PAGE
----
Conveying Reliable Information with Confidence in Front of Other People
I Didn't Always Believe that Presenting Is a Necessary Skill
Many semesters, my students breathe an audible sigh of relief when I say "we have no presentations for this course." As a writing teacher, I thought it wasn't necessary for students to present their ideas in front of the class — since my students wrote their ideas, talked within their groups, and had regular meetings with me, I already had many means by which to gauge their communication skills. Also, I'm not a COMM instructor — public speaking has never been the core focus of my class.
We Promote Writing through Multimodal Commuication
However, I've come to realize that all communication — especially the distribution of written communication — is highly dependent upon all five multimodal modes. For example, you'll always check the cover of a book before you buy it. What we choose to read, choose to watch, and ultimately choose to believe about the world is highly influenced by the ways in which information is presented. In the real world of limited time and attention, we rely on gestural cues to decide who we trust, visual cues to decide what looks interesting, and aural cues to determine what sounds appealing. Naturally, much depends on what's been placed before us — hence, the reason why advertisers pay massive amounts of money for Super Bowl ads. Large corporations know that spatial placement in front of the largest possible number of eyeballs is a key component to establishing a brand in the public consciousness. For smaller companies, social media allows complex means to target very precise ads based on very personal information.
Modes of Communication and Climate Change
This phenomenon is hardly limited to pictures of that boy wizard with the lightning scar — even scientists must employ graphics, websites, and executive summaries to convey decades of research. For most audiences, it isn't enough to provide evidence and and conclusions in a carefully worded report — instead, professionals in all fields rely on additional modes to help publicize their works, to help draw attention to what matters. This is one reason why journalism is such an important field, and why secondary sources are often extremely helpful for understanding complex concepts. In the Vox video "Is It Wrong to Fly?" Joss Fong and her co-hosts use interviews, data charts, and a metaphorical demonstration of arctic sea ice to explain the consequences of personal trips via airline, providing a far more moving explanation of climate change than is possible from a report by the Intergovernmental Panel on Climate Change.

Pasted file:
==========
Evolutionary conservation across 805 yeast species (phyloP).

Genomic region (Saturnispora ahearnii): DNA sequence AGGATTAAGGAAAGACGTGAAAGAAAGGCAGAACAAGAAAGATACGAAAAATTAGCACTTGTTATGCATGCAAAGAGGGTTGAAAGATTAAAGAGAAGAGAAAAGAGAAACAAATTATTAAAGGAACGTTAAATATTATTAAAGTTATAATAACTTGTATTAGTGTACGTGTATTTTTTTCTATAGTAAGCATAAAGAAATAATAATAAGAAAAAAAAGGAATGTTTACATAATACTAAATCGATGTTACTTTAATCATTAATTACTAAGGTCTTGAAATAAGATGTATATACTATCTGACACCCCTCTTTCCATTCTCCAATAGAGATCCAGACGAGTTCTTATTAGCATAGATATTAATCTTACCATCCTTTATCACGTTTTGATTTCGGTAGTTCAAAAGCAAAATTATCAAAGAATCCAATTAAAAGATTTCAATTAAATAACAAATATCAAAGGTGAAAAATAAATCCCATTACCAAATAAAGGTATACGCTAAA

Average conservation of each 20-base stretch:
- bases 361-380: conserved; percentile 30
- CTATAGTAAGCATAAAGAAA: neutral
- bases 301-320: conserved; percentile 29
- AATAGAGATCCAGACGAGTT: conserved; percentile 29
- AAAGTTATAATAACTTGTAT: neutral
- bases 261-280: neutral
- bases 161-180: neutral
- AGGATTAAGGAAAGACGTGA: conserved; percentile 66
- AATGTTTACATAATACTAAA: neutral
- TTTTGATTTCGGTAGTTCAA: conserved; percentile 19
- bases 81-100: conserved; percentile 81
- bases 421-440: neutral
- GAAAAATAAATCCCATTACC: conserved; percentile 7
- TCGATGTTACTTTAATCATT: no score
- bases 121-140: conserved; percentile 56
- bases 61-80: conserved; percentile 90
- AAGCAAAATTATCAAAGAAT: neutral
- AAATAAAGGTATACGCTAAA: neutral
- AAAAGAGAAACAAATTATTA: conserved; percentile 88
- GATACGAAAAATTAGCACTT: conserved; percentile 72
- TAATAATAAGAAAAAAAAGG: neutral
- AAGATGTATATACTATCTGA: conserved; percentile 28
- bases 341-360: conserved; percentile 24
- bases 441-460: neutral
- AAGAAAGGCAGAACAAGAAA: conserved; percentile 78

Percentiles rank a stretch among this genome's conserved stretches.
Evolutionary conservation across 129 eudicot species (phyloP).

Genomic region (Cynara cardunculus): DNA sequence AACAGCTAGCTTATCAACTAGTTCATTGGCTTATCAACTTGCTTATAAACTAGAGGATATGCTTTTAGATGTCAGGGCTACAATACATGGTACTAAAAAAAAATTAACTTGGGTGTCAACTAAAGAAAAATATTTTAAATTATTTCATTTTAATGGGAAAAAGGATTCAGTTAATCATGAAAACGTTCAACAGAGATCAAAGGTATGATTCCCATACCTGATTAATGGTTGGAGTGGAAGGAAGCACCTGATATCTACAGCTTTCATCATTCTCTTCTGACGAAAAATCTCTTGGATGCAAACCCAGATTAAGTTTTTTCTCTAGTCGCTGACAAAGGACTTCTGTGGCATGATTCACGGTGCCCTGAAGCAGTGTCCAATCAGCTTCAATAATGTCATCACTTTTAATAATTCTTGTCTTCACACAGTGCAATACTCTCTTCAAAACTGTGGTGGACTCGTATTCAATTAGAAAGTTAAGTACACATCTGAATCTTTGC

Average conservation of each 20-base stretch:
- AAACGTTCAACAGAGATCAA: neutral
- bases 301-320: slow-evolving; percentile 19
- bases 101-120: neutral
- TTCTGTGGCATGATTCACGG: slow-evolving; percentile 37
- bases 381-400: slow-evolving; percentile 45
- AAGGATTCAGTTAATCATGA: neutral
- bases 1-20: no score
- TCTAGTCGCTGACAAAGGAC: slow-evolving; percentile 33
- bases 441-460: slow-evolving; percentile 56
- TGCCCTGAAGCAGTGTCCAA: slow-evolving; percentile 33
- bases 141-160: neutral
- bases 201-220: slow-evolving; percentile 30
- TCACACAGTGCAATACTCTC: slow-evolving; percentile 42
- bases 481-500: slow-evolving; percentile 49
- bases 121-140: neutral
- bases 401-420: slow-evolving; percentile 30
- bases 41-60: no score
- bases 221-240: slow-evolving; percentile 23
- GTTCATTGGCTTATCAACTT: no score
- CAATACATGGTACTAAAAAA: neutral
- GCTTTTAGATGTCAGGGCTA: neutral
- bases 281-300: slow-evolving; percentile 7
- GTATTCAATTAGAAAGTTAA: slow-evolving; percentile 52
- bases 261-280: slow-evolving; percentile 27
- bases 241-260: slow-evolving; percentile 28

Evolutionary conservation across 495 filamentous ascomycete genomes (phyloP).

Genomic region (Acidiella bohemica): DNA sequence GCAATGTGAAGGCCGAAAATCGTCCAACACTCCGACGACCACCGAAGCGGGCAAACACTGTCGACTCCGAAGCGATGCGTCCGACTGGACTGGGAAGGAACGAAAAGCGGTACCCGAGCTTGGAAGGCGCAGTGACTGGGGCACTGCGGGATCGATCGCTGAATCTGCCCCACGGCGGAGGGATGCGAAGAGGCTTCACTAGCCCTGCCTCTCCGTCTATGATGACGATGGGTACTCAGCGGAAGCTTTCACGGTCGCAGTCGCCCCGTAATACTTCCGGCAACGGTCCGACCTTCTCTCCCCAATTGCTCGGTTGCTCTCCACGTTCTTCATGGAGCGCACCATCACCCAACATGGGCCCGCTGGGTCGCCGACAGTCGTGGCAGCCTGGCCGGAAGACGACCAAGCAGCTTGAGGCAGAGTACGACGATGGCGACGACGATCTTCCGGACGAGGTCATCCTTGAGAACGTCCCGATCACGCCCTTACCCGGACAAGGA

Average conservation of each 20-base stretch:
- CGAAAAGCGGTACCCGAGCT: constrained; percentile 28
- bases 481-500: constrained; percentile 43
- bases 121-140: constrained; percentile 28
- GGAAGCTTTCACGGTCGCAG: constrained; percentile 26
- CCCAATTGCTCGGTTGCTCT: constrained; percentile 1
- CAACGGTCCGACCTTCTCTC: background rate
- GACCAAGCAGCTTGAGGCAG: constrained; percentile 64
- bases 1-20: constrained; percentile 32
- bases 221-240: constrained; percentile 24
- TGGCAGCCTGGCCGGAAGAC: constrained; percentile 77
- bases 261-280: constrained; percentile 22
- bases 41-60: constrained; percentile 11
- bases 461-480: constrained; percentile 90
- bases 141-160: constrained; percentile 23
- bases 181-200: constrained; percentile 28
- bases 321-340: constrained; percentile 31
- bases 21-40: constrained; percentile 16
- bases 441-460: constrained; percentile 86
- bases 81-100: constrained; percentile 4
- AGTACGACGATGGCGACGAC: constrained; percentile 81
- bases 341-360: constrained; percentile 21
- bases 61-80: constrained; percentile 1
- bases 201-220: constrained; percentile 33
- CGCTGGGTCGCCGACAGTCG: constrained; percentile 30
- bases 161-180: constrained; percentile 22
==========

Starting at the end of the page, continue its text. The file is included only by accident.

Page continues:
in a manner that the public and elected officials will choose to review. Simply consider the cases of vaccines, climate change, and
Example IPCC Report
Even with the charts and explanatory text, this page from the IPCC Special Report "Global warming of 1.5°C" offers the kind of dense scientific language that many audiences tend to avoid. And this isn't even a true research article — it's largely intended for governmental leaders outside the scientific community.
Example of IPCC Website
Naturally, the IPCC is aware that not everyone is interested in reading a scientific report. On their website, they highlight different sections of their findings, drawing attention to issues of particular concerns. Through images of people and nature, they're using the visual mode to draw in audiences.
But Why Do We Dread This Key Skill?
According to Theo Tsaousides in Psychology Today, the anxiety we often experience with public speaking is a natural phenomenon. However, practice in public speaking can make it easier — as Tsaousides explains, your confidence as a public speaker partly depends upon how you perceive your own abilities — and "Increased competence leads to increased confidence, which is an effective antidote to fear."